If Trustees want to create a BDBN, the binding nomination must be in writing and witnessed by two individuals over the age of 18. This is in accordance with SIS Reg 6.17A and SIS Act 59(1A). To access the complete case law, please click here.
Similar to the case of Katz vs Grossman, one of the Trustees in an Individual Trustee Fund passed away, leaving the remaining Trustee to manage the Fund. Suzie, the deceased Trustee’s second wife appointed her own daughter as the second Trustee of the Fund.
Before his death, Munro nominated his beneficiary as “Trustee of Deceased Estate”. However, this term was not accepted by the Court as another way of referring the legal personal representative. Due to an incorrect wording in the binding death benefit nomination, the Court found that the nomination is considered invalid. The death benefit payment decision is therefore up to the discretion of the surviving Trustees in the Fund. To access the complete case law, please click here.
Maxwell Morris and his second wife, Patricia Morris, set up an Individual SMSF.
In the Trust Deed of the Fund, Maxwell nominated his daughters from an earlier marriage as the binding death benefit nominees. Upon his death, Patricia, the remaining Member of the Fund tried to pay all of the deceased’s benefit to herself. Although the Court found the nomination in the Trust Deed to be in favour of Maxwell’s daughters, a large portion of Maxwell’s benefit was unrecoverable due to Patricia’s bankruptcy and other expenses incurred during the court progression.
In this case, the Trust Deed of the SMSF is important in ensuring an efficient division of benefits upon the Member’s death. To access the complete case law, please click here.
Francesca and Augusto Conti were the only members and individual trustees of an SMSF. Mrs Conti passed away in August 2010, her BDBN having lapsed in April 2009.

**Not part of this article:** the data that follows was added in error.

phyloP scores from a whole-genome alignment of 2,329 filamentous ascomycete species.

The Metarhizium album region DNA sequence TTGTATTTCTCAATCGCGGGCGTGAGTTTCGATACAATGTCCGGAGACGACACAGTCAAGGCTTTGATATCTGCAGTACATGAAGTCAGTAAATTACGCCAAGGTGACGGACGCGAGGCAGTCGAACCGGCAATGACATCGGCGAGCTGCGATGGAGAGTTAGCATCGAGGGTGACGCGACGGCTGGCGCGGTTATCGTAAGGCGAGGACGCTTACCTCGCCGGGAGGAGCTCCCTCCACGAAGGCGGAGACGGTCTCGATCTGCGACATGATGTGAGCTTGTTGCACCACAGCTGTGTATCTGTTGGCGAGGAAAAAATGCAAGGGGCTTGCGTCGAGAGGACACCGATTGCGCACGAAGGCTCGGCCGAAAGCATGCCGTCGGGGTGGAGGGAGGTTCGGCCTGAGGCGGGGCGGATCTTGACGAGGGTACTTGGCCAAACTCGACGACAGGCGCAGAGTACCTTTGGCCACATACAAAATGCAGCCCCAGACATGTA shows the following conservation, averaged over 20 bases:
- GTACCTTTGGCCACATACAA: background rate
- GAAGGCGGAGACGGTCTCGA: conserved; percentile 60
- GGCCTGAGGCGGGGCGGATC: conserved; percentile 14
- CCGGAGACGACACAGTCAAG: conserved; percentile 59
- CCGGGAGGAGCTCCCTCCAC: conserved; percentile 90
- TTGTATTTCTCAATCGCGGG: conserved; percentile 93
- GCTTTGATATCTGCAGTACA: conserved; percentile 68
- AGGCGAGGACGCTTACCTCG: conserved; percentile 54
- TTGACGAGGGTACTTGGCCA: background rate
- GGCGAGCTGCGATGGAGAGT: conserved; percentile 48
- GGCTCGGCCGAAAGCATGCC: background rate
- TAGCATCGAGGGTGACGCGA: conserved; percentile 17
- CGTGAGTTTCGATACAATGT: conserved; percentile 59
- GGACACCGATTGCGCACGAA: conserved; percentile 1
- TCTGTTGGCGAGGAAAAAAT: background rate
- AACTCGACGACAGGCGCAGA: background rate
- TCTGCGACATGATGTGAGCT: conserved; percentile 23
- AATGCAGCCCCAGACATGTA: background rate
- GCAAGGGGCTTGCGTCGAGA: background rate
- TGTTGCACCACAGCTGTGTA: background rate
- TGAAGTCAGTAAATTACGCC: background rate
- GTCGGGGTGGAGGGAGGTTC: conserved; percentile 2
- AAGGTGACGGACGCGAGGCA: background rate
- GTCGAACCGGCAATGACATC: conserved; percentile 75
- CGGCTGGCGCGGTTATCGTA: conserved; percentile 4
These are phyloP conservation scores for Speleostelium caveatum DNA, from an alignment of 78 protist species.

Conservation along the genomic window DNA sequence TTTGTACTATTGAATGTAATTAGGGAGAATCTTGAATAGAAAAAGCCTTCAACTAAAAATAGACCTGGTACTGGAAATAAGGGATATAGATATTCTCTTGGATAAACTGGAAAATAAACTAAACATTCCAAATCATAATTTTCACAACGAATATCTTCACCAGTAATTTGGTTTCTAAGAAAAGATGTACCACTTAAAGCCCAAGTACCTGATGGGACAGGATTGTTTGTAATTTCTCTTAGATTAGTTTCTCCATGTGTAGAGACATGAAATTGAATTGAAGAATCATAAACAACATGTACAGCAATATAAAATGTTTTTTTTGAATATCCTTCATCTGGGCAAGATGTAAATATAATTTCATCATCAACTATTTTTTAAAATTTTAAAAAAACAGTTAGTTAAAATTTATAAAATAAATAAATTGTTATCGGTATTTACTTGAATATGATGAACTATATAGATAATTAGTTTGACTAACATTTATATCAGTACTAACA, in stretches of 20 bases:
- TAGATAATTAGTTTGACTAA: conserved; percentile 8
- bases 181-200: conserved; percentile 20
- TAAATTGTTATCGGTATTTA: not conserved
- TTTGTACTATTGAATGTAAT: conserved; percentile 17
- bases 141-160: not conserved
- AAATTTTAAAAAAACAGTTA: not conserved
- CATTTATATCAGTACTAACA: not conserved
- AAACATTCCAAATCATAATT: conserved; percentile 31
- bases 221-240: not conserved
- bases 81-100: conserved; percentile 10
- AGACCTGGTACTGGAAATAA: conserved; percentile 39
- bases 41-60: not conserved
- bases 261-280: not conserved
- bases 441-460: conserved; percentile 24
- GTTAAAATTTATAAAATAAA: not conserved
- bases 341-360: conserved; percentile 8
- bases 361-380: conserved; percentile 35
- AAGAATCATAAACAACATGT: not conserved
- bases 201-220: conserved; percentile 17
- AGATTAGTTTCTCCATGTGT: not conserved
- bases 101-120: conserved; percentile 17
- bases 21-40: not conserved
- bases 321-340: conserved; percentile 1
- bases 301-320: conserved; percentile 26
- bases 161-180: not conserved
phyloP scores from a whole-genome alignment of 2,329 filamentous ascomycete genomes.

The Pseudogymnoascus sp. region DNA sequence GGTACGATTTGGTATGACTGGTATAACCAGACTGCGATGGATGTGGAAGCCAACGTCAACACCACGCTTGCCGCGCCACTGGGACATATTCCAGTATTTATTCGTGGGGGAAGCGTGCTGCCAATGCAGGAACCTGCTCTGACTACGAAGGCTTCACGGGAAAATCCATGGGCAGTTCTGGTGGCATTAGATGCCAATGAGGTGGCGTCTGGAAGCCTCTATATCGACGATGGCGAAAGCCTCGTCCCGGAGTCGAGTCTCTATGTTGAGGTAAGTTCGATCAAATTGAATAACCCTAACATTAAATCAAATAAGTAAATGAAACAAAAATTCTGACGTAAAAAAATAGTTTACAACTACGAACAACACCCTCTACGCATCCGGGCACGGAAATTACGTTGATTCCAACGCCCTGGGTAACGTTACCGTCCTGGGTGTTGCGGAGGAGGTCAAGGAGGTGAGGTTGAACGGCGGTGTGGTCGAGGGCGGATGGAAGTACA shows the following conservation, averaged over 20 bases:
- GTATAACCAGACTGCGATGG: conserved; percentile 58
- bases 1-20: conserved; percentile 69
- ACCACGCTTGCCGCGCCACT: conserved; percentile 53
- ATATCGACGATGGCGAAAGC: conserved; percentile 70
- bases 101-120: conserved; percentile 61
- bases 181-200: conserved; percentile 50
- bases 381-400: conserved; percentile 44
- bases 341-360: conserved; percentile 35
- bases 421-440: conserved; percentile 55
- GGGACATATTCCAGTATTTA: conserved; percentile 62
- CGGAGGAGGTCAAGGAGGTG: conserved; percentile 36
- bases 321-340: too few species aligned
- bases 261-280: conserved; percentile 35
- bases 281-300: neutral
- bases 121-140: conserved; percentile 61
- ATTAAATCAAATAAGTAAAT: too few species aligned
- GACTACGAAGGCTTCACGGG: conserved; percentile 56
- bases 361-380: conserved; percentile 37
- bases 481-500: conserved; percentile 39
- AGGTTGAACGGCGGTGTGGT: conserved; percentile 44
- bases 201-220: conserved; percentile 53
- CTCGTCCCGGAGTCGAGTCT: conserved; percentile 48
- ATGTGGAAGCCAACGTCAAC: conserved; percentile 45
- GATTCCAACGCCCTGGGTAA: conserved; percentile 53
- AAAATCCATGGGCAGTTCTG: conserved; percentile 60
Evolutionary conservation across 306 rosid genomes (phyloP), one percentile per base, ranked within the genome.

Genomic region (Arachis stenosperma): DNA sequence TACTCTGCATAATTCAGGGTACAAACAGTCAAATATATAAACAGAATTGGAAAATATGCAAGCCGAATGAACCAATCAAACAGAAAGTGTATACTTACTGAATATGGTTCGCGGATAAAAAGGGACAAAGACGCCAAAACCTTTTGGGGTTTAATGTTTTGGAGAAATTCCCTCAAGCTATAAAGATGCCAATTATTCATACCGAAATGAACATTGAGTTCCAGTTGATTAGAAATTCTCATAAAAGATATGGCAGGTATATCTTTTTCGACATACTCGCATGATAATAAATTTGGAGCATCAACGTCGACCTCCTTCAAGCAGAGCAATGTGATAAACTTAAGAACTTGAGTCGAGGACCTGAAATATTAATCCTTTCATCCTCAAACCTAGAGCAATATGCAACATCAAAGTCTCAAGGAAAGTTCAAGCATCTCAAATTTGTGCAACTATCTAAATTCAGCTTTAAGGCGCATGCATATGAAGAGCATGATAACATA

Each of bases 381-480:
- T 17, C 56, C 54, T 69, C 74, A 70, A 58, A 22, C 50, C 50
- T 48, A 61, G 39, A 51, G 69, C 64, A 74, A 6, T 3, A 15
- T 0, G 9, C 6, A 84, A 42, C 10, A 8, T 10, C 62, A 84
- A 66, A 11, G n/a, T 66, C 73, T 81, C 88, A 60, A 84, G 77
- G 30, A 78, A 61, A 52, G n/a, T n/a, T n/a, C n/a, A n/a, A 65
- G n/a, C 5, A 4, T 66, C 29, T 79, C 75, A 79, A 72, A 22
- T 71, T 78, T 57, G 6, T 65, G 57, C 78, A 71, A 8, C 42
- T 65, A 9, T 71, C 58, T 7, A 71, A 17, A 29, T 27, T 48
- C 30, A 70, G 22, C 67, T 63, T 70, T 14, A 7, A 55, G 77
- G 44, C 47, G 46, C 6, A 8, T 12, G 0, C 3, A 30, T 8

As sole remaining trustee, Mr Conti exercised the trustees discretion to pay the benefit to himself. Mrs. Conti’s BDBN lapsed after 3 years of inception, Mr. Conti, who was the sole remaining Trustee of the Fund, has control of the benefits. To access the complete case law, please click here.
This case comprises of Anthony and Gayle (his second wife) in an Individual SMSF.
When Anthony passed in December 2021, his son Paul was appointed as Trustee. The nominations were 50% to Gayle and 50% to his Estate. However, the nomination was held to be invalid as there was uncertainty if the rules of the deed was followed. The Trust Deed expressed that a nomination is binding if it is in writing and was given to the Trustees (plural), but the nomination was not given to Paul.
The Court eventually removed Paul and Mark (Anthony’s replacement Trustee and other son) as Trustees of the Fund due to conflict of interest as potential beneficiaries and were replaced by independent Trustees.
To read more on this case, please click here.
There are effectively four ways that you as a Trustee can look after your dependents or others from your SMSF on your death:
Here is a template BDBN or SMSF Will that can be used to either update an existing BDBN or establish a new BDBN. This will be valid until the Member decides to change it. Please see the tab below: